Well, I think a realistic model that we can look towards is the episcopal church, it took roughly 125 years since the first deaconesses were ordained (I think for our purposes emphasis should be placed on the importance of ordaining 'secular deaconesses' since monastic influence is greatly diminished from the past) before the first women priests were ordained. Of course, it must be understand that this time period is so long because of the cultural accomplishments that had to be achieved between the 1850's and 1970's. Thus, since much of this work has been done for us, I do not believe such a long time will be required. However, the point is that once the office of the female deaconate was opened up...and there can be no viable resistance to this occuring...the progression towards ordination to the priesthood is all but assured. It will only take so long as is required for the populace to become accustom to women in clerical orders...ultimately, for the masses, the question will be one of liturgical aesthetics, not dogmatics. And familiarity begets aesthetics.

I actually think that this change would be easier for the Catholics, since 1) (the practical side) they already change stuff and they are comfortable contradicting earlier beliefs (e.g., papal infallibility), since they can just claim that something was never really, really, really authoritively taught by Rome, and 2) (the doctrinal side) thanks to Newman they already have a specific and explored theological basis for changing. Orthodoxy hasn't even faced the fact that they can, have, and will have to change practices (e.g., allowing contraception), so I think a development of doctrine (which is what most Orthodox would consider this subject) is still a ways off.
We have the advantage of not having made any foolish statements in a binding context on the issue as Rome has...and if we can avoid making any such foolish statements for the next 50 years, it will save us difficulity in the future, as those who oppose the ordination of women won't even have a synod with which they can claim solidarity. Of course, Rome can dismiss past 'dogmatic' statements with ease as it's ultimately a personality cult centered around the current pontif. I think the difference is that with Rome, the ordination of women is more likely to be revolutionary, as where with the Orthodox it will be evolutionary. Thus, while we are further along than Rome, Rome does have the potential of moving faster than we do. But, in either case, once one Church makes the move, it will be nearly impossible for the other to maintain the status quo for long...and the time that they can buy will be purchased at a great price.

Another reason that Catholics would probably find the change easier is that they are more interested in adapting to modern culture (e.g., the attempts of Popes in the 20th century to authoritatively, formally reconcile evolution and creation). Orthodoxy doesn't seem to much care what people think, and have largely forgotten that their mission is to transform the culture in which they find themselves. Tradition is no longer the passing on of information, such that people's lives are changed in a meaningful way, but for many have now become a museum-like preservation of information. Put another way, people will usually take proof texts over actual reality when looking at John Chrysostom or Paul (it's just human nature, people want answers, they don't want to be told that people often times contradicted in practice their own statements in print... it's just that the Orthodox settle for old proof texts, and Catholics sometimes are willing to invent new proof texts).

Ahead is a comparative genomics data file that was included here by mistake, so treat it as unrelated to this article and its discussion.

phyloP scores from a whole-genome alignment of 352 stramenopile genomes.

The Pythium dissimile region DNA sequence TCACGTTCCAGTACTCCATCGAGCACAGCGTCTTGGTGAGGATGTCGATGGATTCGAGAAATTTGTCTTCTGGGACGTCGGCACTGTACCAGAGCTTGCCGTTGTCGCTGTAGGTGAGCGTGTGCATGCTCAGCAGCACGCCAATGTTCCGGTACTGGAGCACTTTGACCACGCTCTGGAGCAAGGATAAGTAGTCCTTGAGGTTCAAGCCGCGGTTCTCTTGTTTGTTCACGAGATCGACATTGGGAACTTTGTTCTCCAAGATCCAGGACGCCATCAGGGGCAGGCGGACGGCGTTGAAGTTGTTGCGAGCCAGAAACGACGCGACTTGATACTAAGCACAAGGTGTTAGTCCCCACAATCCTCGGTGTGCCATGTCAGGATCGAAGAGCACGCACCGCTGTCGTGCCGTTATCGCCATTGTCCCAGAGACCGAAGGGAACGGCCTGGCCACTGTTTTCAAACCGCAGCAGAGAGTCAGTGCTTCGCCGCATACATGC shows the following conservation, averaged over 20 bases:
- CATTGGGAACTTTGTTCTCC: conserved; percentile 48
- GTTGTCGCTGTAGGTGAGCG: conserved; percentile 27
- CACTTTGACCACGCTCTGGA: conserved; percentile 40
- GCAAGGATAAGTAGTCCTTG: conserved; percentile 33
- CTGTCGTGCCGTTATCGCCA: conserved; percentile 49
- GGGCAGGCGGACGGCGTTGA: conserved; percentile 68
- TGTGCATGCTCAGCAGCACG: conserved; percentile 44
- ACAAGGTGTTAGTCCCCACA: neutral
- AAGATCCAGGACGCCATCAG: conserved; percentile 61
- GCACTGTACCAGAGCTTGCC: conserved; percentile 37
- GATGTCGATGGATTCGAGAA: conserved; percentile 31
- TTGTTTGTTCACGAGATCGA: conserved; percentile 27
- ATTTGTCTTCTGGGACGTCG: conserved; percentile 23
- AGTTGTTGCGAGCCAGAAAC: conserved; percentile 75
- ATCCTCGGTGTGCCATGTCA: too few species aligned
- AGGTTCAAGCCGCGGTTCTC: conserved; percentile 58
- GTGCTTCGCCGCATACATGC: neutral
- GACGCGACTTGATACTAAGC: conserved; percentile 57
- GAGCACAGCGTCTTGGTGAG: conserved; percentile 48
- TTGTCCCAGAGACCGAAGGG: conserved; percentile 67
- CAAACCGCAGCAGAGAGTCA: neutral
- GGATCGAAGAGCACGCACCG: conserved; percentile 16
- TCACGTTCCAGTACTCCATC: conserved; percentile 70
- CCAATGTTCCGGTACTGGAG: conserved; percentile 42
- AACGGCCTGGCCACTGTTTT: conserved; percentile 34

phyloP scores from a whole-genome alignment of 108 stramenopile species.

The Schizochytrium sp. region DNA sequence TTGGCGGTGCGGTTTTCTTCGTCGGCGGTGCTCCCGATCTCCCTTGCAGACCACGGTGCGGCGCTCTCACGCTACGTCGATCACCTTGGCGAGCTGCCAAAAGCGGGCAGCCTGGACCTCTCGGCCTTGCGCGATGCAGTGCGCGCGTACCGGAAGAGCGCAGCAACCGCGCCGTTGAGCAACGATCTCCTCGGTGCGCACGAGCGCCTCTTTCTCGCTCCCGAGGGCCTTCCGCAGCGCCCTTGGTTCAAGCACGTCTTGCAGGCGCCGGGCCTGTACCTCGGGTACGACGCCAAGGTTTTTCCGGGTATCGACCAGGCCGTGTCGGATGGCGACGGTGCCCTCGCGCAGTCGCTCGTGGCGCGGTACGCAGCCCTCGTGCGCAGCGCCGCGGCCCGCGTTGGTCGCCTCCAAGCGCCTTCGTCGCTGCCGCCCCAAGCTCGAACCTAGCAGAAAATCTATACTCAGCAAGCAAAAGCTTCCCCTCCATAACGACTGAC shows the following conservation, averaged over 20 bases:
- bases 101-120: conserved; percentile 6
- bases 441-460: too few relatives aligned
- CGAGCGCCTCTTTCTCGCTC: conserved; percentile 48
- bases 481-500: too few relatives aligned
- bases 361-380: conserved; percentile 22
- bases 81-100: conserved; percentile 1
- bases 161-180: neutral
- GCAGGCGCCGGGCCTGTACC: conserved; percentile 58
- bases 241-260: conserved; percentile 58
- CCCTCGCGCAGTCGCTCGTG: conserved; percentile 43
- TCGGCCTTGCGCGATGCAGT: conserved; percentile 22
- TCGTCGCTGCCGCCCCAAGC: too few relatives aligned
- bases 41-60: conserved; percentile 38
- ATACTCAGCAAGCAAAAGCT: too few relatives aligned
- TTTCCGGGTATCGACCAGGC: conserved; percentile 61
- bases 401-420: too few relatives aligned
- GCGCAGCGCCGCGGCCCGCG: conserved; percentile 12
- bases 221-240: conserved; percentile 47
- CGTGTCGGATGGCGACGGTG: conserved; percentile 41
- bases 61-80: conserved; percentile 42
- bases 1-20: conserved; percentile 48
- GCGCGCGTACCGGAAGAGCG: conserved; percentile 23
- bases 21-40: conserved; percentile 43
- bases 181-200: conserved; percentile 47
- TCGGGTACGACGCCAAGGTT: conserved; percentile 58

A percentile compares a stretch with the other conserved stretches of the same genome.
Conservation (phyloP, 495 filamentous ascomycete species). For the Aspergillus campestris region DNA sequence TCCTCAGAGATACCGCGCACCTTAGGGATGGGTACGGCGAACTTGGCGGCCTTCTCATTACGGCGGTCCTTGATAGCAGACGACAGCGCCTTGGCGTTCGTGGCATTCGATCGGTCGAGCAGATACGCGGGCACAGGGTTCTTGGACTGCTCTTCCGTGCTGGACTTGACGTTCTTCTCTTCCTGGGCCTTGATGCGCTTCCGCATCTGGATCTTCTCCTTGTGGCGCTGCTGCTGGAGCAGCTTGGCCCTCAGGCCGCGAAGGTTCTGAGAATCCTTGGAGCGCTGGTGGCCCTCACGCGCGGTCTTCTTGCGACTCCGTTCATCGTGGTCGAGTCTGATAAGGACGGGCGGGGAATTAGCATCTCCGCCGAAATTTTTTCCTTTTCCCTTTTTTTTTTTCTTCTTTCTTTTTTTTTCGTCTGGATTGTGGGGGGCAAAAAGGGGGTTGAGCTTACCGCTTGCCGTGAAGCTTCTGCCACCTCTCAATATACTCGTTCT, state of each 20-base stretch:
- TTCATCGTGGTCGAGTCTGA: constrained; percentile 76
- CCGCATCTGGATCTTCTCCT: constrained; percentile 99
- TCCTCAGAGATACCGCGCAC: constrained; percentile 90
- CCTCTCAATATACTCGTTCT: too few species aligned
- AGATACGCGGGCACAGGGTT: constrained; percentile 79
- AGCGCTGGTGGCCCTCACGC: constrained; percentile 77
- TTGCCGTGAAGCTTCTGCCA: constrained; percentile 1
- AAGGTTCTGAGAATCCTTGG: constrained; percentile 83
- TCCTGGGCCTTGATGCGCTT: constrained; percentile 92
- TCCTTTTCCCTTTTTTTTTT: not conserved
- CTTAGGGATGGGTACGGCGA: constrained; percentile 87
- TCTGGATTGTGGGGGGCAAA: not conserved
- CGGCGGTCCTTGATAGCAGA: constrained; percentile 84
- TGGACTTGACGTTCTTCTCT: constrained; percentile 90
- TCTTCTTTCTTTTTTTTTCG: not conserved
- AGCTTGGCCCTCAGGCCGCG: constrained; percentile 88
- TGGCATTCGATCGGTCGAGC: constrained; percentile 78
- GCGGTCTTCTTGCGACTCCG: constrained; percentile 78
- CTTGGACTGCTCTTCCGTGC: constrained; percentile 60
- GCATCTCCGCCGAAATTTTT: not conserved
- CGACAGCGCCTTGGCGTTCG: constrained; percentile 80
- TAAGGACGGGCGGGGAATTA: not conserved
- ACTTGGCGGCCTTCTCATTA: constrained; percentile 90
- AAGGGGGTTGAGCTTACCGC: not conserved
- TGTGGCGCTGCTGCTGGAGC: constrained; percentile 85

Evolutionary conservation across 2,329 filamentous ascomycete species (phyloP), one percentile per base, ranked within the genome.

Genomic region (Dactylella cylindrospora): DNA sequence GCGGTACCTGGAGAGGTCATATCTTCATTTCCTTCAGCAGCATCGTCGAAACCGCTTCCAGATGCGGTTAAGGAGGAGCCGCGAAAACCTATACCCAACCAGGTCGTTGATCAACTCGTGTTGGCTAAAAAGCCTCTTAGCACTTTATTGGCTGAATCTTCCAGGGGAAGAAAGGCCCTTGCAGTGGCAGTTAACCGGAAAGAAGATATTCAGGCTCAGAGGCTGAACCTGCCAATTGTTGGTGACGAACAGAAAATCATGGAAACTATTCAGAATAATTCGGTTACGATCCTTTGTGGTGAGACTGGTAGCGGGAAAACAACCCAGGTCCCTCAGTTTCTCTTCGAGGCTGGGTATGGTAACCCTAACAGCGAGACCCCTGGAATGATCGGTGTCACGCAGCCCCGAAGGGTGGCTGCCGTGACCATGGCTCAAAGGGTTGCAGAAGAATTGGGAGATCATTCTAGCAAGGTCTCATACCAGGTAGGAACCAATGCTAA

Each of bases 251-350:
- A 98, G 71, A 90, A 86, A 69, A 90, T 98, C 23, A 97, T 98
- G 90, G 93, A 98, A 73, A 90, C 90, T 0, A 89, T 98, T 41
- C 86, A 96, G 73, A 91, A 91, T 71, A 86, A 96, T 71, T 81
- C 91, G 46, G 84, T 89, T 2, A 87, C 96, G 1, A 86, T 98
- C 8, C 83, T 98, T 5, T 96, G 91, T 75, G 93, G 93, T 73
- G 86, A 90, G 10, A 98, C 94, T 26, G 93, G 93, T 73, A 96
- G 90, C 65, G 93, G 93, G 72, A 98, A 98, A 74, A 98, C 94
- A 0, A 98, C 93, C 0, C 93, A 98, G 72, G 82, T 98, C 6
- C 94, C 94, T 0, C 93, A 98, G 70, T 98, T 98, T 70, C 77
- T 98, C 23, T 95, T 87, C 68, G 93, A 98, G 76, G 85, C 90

While this is certainly true of the uneducated peasant and ultra-pietistic layman...I dont think this accurately characterizes our Bishops, they tend to be more cultured and in tune with modern society...and, in America, supporitve of liberal politics. Sure, there are some bishops who are also ultra-conservative, but I think that most, at least within the Oecumenical Patriarchate with which I am most familiar and which I believe will be the biggest player in this issue, are simply cautious. Ultimately, it's not a dogmatic issue, the theological reasons against the ordination of women have been destroyed, or more accurately they have destroyed themselves, it's now a cultural issue, we must simply win the hearts and minds of the people.

Any estimates are of course arbitrary and would be based on more factors than I could probably consider, but fwiw I doubt that the Catholics or Orthodox would ordain a woman in the next two centuries.. It was only recently that Orthodox theologians (e.g,. Bp. Kallistos) started to have serious discussions on this topic, and both Churches usually move at a snail's pace. There will also have to be various answers found for questions about why they didn't ordain women before, whether they were wrong in their previous arguments, whether this means that other doctrines might change, etc. As I said before, things will only change once the weight of human society begins to pressure the Church(es) to change.